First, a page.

Twelve Reasons to Hate the Mortgage Settlement
Yves Smith, Naked Capitalism
ere are the top twelve reasons why this deal stinks:
1. We've now set a price for forgeries and fabricating documents. It's $2000 per loan. This is a rounding error compared to the chain of title problem these systematic practices were designed to circumvent. The cost is also trivial in comparison to the average loan, which is roughly $180k, so the settlement represents about 1% of loan balances. It is less than the price of the title insurance that banks failed to get when they transferred the loans to the trust. It is a fraction of the cost of the legal expenses when foreclosures are challenged. It's a great deal for the banks because no one is at any of the servicers going to jail for forgery and the banks have set the upper bound of the cost of riding roughshod over 300 years of real estate law.
2. That $26 billion is actually $5 billion of bank money and the rest is your money. The mortgage principal writedowns are guaranteed to come almost entirely from securitized loans, which means from investors, which in turn means taxpayers via Fannie and Freddie, pension funds, insurers, and 401 (k)s. Refis of performing loans also reduce income to those very same investors.
3. That $5 billion divided among the big banks wouldn't even represent a significant quarterly hit. Freddie and Fannie putbacks to the major banks have been running at that level each quarter.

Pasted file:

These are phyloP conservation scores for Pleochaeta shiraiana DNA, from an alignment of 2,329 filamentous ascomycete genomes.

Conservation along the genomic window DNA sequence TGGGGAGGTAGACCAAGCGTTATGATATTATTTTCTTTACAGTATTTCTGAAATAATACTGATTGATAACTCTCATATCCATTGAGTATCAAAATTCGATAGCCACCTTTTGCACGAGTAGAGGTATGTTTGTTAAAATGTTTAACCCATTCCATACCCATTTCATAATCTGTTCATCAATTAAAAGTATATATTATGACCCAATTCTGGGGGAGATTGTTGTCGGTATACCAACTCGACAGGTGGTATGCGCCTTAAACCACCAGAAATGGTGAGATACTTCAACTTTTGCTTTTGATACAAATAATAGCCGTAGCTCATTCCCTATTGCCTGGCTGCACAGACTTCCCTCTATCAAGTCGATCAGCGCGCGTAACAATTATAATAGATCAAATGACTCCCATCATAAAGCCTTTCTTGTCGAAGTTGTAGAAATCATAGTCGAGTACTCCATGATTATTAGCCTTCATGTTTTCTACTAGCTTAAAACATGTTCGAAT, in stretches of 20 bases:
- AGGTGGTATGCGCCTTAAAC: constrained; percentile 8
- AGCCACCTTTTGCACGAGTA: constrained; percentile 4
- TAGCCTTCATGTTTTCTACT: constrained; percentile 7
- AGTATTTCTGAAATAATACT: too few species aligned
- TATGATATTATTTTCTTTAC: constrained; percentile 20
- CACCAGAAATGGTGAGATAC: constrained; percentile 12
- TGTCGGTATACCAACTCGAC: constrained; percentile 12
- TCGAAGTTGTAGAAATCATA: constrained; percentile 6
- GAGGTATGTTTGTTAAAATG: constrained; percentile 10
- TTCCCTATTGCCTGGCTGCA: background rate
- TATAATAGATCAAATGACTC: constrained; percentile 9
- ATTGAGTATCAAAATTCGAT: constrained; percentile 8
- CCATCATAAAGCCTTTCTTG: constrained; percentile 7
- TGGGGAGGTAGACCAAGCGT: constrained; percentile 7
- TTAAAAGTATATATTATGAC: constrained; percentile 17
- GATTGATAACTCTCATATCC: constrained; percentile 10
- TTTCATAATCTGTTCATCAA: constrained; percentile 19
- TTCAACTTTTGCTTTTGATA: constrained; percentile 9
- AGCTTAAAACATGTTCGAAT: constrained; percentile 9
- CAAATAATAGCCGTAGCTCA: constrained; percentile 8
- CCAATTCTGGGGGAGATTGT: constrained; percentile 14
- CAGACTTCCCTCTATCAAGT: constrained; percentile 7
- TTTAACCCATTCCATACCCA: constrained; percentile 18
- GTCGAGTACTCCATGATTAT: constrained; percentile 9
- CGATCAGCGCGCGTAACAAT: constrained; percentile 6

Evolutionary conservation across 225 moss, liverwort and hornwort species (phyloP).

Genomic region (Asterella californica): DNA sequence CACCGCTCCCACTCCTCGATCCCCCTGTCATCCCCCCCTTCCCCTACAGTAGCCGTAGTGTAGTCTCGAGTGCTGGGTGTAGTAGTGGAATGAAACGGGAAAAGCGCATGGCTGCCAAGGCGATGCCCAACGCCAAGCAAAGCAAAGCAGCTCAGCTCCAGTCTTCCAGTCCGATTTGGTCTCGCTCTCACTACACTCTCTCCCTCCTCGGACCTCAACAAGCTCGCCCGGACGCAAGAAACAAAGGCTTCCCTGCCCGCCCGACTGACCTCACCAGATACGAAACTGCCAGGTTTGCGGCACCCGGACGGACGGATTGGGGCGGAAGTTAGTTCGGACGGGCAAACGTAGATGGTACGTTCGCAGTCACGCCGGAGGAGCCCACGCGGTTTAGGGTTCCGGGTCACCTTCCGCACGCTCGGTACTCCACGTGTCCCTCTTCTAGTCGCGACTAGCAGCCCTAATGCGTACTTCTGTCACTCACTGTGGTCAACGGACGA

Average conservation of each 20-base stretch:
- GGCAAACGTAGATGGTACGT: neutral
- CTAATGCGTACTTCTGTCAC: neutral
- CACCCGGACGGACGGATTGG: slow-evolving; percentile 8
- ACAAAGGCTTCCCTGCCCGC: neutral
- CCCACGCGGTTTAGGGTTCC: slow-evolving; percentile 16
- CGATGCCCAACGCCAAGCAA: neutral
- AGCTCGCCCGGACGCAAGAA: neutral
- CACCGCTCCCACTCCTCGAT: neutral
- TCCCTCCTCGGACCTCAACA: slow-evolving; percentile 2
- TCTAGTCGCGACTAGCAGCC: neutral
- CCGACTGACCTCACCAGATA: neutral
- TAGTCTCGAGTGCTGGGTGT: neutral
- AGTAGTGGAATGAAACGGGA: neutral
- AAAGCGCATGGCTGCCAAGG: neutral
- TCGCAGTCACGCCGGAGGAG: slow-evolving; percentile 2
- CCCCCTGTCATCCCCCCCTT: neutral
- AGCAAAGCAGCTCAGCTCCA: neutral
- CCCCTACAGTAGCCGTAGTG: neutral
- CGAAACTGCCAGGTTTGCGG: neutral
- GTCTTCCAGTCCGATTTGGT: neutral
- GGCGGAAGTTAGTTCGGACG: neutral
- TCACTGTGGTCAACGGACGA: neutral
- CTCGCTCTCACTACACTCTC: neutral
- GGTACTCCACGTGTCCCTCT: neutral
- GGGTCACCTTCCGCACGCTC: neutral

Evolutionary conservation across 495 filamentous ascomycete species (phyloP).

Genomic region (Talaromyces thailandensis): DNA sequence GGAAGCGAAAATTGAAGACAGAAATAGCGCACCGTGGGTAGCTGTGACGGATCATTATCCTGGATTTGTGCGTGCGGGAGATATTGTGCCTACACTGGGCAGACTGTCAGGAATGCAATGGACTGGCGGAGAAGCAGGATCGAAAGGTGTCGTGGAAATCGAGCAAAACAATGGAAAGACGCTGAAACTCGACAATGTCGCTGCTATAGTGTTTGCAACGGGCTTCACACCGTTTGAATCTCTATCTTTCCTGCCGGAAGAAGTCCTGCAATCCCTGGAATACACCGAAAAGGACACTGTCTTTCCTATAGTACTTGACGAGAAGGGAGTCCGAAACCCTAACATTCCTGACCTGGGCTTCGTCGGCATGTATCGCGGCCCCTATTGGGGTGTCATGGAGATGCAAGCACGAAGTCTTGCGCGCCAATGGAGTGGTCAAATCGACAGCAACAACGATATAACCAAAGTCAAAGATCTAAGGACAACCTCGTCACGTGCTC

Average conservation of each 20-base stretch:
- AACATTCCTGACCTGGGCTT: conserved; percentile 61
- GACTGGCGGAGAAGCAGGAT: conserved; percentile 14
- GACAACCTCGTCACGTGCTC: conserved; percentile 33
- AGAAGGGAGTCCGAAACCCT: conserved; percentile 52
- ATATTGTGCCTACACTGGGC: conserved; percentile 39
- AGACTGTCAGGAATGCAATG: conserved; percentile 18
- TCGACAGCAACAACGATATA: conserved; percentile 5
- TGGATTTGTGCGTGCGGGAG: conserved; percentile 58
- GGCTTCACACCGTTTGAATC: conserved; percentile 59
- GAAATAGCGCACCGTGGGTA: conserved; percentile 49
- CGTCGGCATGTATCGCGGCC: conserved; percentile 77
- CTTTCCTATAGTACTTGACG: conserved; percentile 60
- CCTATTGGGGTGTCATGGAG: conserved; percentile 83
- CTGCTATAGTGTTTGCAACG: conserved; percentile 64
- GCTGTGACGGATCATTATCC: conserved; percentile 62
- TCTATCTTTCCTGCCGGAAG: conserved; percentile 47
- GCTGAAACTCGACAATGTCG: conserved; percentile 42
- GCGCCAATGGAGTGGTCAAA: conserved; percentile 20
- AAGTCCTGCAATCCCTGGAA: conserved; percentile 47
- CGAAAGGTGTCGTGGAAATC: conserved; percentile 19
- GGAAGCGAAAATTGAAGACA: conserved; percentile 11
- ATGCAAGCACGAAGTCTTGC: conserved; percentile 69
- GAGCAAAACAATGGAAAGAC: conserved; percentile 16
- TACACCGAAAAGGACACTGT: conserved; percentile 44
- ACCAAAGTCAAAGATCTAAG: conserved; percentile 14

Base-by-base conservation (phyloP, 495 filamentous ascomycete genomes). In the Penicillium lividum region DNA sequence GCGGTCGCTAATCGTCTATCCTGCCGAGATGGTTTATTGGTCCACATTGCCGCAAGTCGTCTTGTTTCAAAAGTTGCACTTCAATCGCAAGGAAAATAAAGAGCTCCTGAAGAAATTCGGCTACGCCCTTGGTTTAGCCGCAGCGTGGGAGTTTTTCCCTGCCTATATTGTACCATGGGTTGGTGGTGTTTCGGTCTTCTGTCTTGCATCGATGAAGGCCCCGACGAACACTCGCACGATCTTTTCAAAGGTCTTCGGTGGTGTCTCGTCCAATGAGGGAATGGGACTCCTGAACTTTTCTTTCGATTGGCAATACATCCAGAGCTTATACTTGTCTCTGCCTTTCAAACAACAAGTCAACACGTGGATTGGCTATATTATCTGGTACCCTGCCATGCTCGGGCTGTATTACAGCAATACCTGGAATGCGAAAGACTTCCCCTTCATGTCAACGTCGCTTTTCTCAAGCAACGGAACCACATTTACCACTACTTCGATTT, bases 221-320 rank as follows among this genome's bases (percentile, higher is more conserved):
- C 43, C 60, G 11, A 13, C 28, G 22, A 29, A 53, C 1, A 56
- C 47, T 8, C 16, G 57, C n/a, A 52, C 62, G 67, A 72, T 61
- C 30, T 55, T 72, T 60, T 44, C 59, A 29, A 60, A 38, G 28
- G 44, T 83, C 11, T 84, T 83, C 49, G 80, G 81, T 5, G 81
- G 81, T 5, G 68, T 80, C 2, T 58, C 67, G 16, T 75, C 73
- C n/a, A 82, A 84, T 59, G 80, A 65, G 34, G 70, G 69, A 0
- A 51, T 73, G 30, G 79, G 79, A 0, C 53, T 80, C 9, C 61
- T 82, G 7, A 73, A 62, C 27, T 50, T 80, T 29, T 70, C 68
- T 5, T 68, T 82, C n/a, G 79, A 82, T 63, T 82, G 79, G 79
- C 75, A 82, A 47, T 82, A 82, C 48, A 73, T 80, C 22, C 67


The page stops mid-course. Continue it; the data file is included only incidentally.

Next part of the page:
4. That $20 billion actually makes bank second liens sounder, so this deal is a stealth bailout that strengthens bank balance sheets at the expense of the broader public.
5. The enforcement is a joke. The first layer of supervision is the banks reporting on themselves. The framework is similar to that of the OCC consent decrees implemented last year, which Adam Levitin and yours truly, among others, decried as regulatory theater.
6. The past history of servicer consent decrees shows the servicers all fail to comply. Why? Servicer records and systems are terrible in the best of times, and their systems and fee structures aren't set up to handle much in the way of delinquencies. As Tom Adams has pointed out in earlier posts, servicer behavior is predictable when their portfolios are hit with a high level of delinquencies and defaults: they cheat in all sorts of ways to reduce their losses.
7. The cave-in Nevada and Arizona on the Countrywide settlement suit is a special gift for Bank of America, who is by far the worst offender in the chain of title disaster (since, according to sworn testimony of its own employee in Kemp v. Countrywide, Countrywide failed to comply with trust delivery requirements). This move proves that failing to comply with a consent degree has no consequences but will merely be rolled into a new consent degree which will also fail to be enforced. These cases also alleged HAMP violations as consumer fraud violations and could have gotten costly and emboldened other states to file similar suits not just against Countrywide but other servicers, so it was useful to the other banks as well.